Opportunity Focus

Opportunity is more powerful even than conquerors and prophets.

Benjamin Disraeli

Do you aim to be a problem-focused leader or an opportunity focused leader?

Many work environments place a premium on leaders with critical-thinking and problem-solving skills. However, that premium often places too much emphasis on being critical and dealing with problems. In such workplaces, leaders can become downers, always harping on what's wrong and what needs to be fixed. Such leaders often resort to stoking people's fears to motivate them to get things done. This fear-stoking is exemplified by one of the most overused phrases in the history of business: What keeps me awake at night is . . .

Think about it. When leaders talk about (or more often brag about) what keeps them awake at night, aren't they
really just showcasing their fears and anxieties? It's as if some leaders believe that the only way they'll get any rest is to make the entire workforce share in their fears. Unless people are as afraid as they are, the leaders think that no one will be motivated enough to address whatever is causing them to lose sleep. But putting people on the your 24-hour fear cycle isn't motivating at all—insomnia shouldn't be a leadership badge of honor.

Leaders would be better served to talk about what gets them up in the morning instead of what keeps them awake at night. Opportunity attracts and excites employees more than problems do. People want to follow leaders who have such confidence in them and the opportunities that the future holds. People want to follow leaders who sleep soundly at night.

Are You a Spiller or a Filler?

Leaders generally fall into two broad categories: spillers and fi . Spillers motivate people by stoking their fears. They view most situations as threats to be controlled and neutralized. When confronting a challenging situation, they immediately jump to the worst possible potential outcomes. By injecting you with fear and anxiety, they drain off your confi and courage—hence the term “spiller.” Always expecting a catastrophe, spillers blow things way out of proportion. They say things like:

• You have a huge problem on your hands. • Do you realize how much that puts us at risk?

• If you mess up, we'll all be in trouble.

• Do not, I repeat, do not make a mistake.

Fillers, conversely, motivate people by appealing to their innate desire to excel. Instead of playing not to lose, as spillers do, fillers play to win. In the same situation, they look for opportunities to exploit, not threats to control. Instead of transmitting fear and anxiety, they give followers a fuller sense of confidence and excitement. They say things like:

• Hmm, this is a challenging situation . . . and it's full of opportunity.

• Here's why I think you're the right person to take on this challenge and why it would be good for your career growth.

• I have every confidence that you'll be successful, and here's the support you can expect from me . . .

• What do you think? What should our first steps be?

Keep in mind that both fillers and spillers can get a good job out of you. You may perform well for spillers because you know how much trouble you'll get into if you don't. You'll perform well for fillers because they believe in you and you don't want to let them down. However there is one consequential difference between working for a spiller and working for a filler—fillers get deep loyalty from the people they lead; spillers get deep resentment.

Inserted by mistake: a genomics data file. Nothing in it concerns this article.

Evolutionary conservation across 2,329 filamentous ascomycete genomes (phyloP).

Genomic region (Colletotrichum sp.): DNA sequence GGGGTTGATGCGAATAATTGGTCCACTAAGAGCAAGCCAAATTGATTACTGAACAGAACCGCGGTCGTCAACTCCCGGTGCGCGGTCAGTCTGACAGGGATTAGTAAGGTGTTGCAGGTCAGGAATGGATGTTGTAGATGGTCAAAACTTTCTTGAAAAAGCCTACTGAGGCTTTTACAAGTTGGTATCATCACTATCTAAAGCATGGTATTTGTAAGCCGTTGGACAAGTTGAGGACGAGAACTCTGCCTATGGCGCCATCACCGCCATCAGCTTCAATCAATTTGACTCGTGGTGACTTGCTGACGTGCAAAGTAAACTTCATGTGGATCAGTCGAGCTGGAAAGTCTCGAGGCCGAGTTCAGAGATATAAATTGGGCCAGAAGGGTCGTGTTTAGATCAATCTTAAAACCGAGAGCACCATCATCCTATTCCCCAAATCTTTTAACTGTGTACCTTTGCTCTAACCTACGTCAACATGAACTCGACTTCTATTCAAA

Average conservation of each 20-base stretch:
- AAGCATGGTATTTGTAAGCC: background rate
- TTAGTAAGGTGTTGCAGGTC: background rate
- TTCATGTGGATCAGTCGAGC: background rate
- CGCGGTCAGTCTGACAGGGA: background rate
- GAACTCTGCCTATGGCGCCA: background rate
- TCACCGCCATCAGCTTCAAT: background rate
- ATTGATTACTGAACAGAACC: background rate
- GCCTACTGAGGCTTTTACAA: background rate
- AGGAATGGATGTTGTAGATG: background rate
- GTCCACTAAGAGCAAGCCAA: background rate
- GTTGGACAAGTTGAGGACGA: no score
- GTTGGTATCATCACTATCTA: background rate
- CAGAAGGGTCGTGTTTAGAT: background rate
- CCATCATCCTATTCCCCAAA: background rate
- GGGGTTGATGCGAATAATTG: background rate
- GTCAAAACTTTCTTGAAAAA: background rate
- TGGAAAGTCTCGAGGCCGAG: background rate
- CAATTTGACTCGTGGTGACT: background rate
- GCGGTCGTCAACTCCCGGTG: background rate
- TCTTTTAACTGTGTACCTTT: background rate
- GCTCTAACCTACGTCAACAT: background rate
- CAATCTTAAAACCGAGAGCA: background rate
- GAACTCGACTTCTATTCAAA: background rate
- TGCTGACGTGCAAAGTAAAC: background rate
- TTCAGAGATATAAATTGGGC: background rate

Open-Door Leader Examples

Opportunities come in many forms. Sometimes they simply present themselves at an opportune moment. Other times they are intentionally created by the open-door leader. Here are some real-life examples:

The owner of a respected construction company notices that one of the company's mid-level managers seems particularly skilled at building client relationships and winning work. He is also aware that there is no successor to the company's VP of business development, who is a few years away from retirement. He reassigns the manager to work directly with the VP, with an eye toward his eventually becoming the VP's successor. The owner has the opportunity to fill a position with a qualified person, and the manager has the opportunity to grow into a position where he can excel.

The managing director of a large consulting firm tasks a new manager with facilitating the director's weekly staff meeting while he's on a two-week overseas business trip. Every meeting attendee, including his former boss, is more senior than the manager. The managing director knew that the manager was looking for more opportunities to demonstrate leadership and he decided that facilitating a dominating group of senior execs would be a great start.

The executive committee of a $300 million company decides to mobilize a small “Lessons Learned” team of emerging leaders to conduct postmortems on large successful and unsuccessful projects. The team members were chosen based on the skills that the organization needs them to grow, not the skills that they currently have. The team is responsible for gathering lessons and best practices and making recommendations to the executive committee.

During the early parts of a three-day strategic-planning off-site meeting, the senior executive team of a medical device company receives a call from the home office confirming that the FDA is recommending a recall of one of their products. Instead of cancelling the off-site meeting, the execs decide that the emergency presents an opportunity for their successors—who are still in the home office—to lead the company through a substantial challenge. The execs make themselves available for morning and evening conference calls to stay apprised and lend support and direction.


 
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